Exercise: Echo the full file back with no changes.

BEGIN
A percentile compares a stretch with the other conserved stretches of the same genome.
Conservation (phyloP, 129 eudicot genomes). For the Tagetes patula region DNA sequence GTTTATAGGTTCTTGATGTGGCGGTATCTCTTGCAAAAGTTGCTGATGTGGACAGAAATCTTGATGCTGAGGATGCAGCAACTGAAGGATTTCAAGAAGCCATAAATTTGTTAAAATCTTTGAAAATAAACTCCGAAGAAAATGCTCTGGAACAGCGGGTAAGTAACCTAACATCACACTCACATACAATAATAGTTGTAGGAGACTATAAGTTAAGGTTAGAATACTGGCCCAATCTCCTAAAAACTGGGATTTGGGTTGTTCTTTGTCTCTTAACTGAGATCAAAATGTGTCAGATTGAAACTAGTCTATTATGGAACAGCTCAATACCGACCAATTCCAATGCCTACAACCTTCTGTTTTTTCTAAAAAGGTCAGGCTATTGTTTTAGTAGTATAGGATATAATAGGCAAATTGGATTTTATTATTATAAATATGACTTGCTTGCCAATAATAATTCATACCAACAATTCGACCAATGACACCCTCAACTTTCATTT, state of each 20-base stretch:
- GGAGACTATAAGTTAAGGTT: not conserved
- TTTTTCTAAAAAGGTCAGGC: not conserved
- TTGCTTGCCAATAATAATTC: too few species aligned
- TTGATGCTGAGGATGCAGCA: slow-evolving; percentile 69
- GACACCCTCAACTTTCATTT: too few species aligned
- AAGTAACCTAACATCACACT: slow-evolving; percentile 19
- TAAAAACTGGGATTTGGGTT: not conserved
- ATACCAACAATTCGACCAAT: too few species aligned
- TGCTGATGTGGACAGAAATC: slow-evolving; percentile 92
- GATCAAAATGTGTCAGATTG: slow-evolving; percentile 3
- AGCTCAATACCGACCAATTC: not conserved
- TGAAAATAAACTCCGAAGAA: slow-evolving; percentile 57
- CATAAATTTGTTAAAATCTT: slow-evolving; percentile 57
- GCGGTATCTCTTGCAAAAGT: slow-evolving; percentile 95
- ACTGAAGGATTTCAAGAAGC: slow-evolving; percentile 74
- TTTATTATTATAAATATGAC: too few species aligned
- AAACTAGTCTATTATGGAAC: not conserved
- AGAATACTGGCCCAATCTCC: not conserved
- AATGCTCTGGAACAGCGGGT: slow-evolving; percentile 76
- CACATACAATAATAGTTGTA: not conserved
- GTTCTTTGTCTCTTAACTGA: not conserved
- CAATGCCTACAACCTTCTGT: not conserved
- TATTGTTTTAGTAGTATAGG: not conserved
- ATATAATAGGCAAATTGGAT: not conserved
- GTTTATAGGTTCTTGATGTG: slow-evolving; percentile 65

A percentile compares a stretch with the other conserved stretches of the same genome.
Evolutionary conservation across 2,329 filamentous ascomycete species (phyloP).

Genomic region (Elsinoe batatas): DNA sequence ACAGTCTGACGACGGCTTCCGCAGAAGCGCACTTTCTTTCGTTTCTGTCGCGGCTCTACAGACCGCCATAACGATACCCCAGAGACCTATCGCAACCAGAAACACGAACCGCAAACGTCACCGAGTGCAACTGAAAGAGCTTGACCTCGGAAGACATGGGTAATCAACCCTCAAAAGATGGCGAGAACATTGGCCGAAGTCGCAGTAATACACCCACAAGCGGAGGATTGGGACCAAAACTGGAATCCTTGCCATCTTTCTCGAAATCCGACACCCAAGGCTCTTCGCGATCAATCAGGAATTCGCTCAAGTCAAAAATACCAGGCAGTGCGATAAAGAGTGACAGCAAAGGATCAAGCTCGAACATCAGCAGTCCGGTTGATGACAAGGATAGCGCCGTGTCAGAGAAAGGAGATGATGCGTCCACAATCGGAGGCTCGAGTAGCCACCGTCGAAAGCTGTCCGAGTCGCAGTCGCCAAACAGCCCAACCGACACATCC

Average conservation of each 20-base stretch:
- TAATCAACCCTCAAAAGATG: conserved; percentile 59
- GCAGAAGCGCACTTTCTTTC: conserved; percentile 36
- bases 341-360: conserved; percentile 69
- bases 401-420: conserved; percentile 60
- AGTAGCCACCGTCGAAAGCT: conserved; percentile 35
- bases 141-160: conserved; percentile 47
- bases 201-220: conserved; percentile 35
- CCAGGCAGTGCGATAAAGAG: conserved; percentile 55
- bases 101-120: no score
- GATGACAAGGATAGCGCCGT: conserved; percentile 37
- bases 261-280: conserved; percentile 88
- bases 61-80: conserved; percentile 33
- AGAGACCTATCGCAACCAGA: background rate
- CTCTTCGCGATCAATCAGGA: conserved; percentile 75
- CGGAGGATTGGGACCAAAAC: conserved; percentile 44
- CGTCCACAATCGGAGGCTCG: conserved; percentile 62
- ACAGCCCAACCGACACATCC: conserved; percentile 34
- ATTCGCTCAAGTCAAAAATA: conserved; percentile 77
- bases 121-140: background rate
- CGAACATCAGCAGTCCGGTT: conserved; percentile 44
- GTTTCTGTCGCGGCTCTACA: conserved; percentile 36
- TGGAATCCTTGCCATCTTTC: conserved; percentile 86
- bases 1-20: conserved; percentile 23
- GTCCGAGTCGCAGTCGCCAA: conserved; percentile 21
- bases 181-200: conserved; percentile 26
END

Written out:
A percentile compares a stretch with the other conserved stretches of the same genome.
Conservation (phyloP, 129 eudicot genomes). For the Tagetes patula region DNA sequence GTTTATAGGTTCTTGATGTGGCGGTATCTCTTGCAAAAGTTGCTGATGTGGACAGAAATCTTGATGCTGAGGATGCAGCAACTGAAGGATTTCAAGAAGCCATAAATTTGTTAAAATCTTTGAAAATAAACTCCGAAGAAAATGCTCTGGAACAGCGGGTAAGTAACCTAACATCACACTCACATACAATAATAGTTGTAGGAGACTATAAGTTAAGGTTAGAATACTGGCCCAATCTCCTAAAAACTGGGATTTGGGTTGTTCTTTGTCTCTTAACTGAGATCAAAATGTGTCAGATTGAAACTAGTCTATTATGGAACAGCTCAATACCGACCAATTCCAATGCCTACAACCTTCTGTTTTTTCTAAAAAGGTCAGGCTATTGTTTTAGTAGTATAGGATATAATAGGCAAATTGGATTTTATTATTATAAATATGACTTGCTTGCCAATAATAATTCATACCAACAATTCGACCAATGACACCCTCAACTTTCATTT, state of each 20-base stretch:
- GGAGACTATAAGTTAAGGTT: not conserved
- TTTTTCTAAAAAGGTCAGGC: not conserved
- TTGCTTGCCAATAATAATTC: too few species aligned
- TTGATGCTGAGGATGCAGCA: slow-evolving; percentile 69
- GACACCCTCAACTTTCATTT: too few species aligned
- AAGTAACCTAACATCACACT: slow-evolving; percentile 19
- TAAAAACTGGGATTTGGGTT: not conserved
- ATACCAACAATTCGACCAAT: too few species aligned
- TGCTGATGTGGACAGAAATC: slow-evolving; percentile 92
- GATCAAAATGTGTCAGATTG: slow-evolving; percentile 3
- AGCTCAATACCGACCAATTC: not conserved
- TGAAAATAAACTCCGAAGAA: slow-evolving; percentile 57
- CATAAATTTGTTAAAATCTT: slow-evolving; percentile 57
- GCGGTATCTCTTGCAAAAGT: slow-evolving; percentile 95
- ACTGAAGGATTTCAAGAAGC: slow-evolving; percentile 74
- TTTATTATTATAAATATGAC: too few species aligned
- AAACTAGTCTATTATGGAAC: not conserved
- AGAATACTGGCCCAATCTCC: not conserved
- AATGCTCTGGAACAGCGGGT: slow-evolving; percentile 76
- CACATACAATAATAGTTGTA: not conserved
- GTTCTTTGTCTCTTAACTGA: not conserved
- CAATGCCTACAACCTTCTGT: not conserved
- TATTGTTTTAGTAGTATAGG: not conserved
- ATATAATAGGCAAATTGGAT: not conserved
- GTTTATAGGTTCTTGATGTG: slow-evolving; percentile 65

A percentile compares a stretch with the other conserved stretches of the same genome.
Evolutionary conservation across 2,329 filamentous ascomycete species (phyloP).

Genomic region (Elsinoe batatas): DNA sequence ACAGTCTGACGACGGCTTCCGCAGAAGCGCACTTTCTTTCGTTTCTGTCGCGGCTCTACAGACCGCCATAACGATACCCCAGAGACCTATCGCAACCAGAAACACGAACCGCAAACGTCACCGAGTGCAACTGAAAGAGCTTGACCTCGGAAGACATGGGTAATCAACCCTCAAAAGATGGCGAGAACATTGGCCGAAGTCGCAGTAATACACCCACAAGCGGAGGATTGGGACCAAAACTGGAATCCTTGCCATCTTTCTCGAAATCCGACACCCAAGGCTCTTCGCGATCAATCAGGAATTCGCTCAAGTCAAAAATACCAGGCAGTGCGATAAAGAGTGACAGCAAAGGATCAAGCTCGAACATCAGCAGTCCGGTTGATGACAAGGATAGCGCCGTGTCAGAGAAAGGAGATGATGCGTCCACAATCGGAGGCTCGAGTAGCCACCGTCGAAAGCTGTCCGAGTCGCAGTCGCCAAACAGCCCAACCGACACATCC

Average conservation of each 20-base stretch:
- TAATCAACCCTCAAAAGATG: conserved; percentile 59
- GCAGAAGCGCACTTTCTTTC: conserved; percentile 36
- bases 341-360: conserved; percentile 69
- bases 401-420: conserved; percentile 60
- AGTAGCCACCGTCGAAAGCT: conserved; percentile 35
- bases 141-160: conserved; percentile 47
- bases 201-220: conserved; percentile 35
- CCAGGCAGTGCGATAAAGAG: conserved; percentile 55
- bases 101-120: no score
- GATGACAAGGATAGCGCCGT: conserved; percentile 37
- bases 261-280: conserved; percentile 88
- bases 61-80: conserved; percentile 33
- AGAGACCTATCGCAACCAGA: background rate
- CTCTTCGCGATCAATCAGGA: conserved; percentile 75
- CGGAGGATTGGGACCAAAAC: conserved; percentile 44
- CGTCCACAATCGGAGGCTCG: conserved; percentile 62
- ACAGCCCAACCGACACATCC: conserved; percentile 34
- ATTCGCTCAAGTCAAAAATA: conserved; percentile 77
- bases 121-140: background rate
- CGAACATCAGCAGTCCGGTT: conserved; percentile 44
- GTTTCTGTCGCGGCTCTACA: conserved; percentile 36
- TGGAATCCTTGCCATCTTTC: conserved; percentile 86
- bases 1-20: conserved; percentile 23
- GTCCGAGTCGCAGTCGCCAA: conserved; percentile 21
- bases 181-200: conserved; percentile 26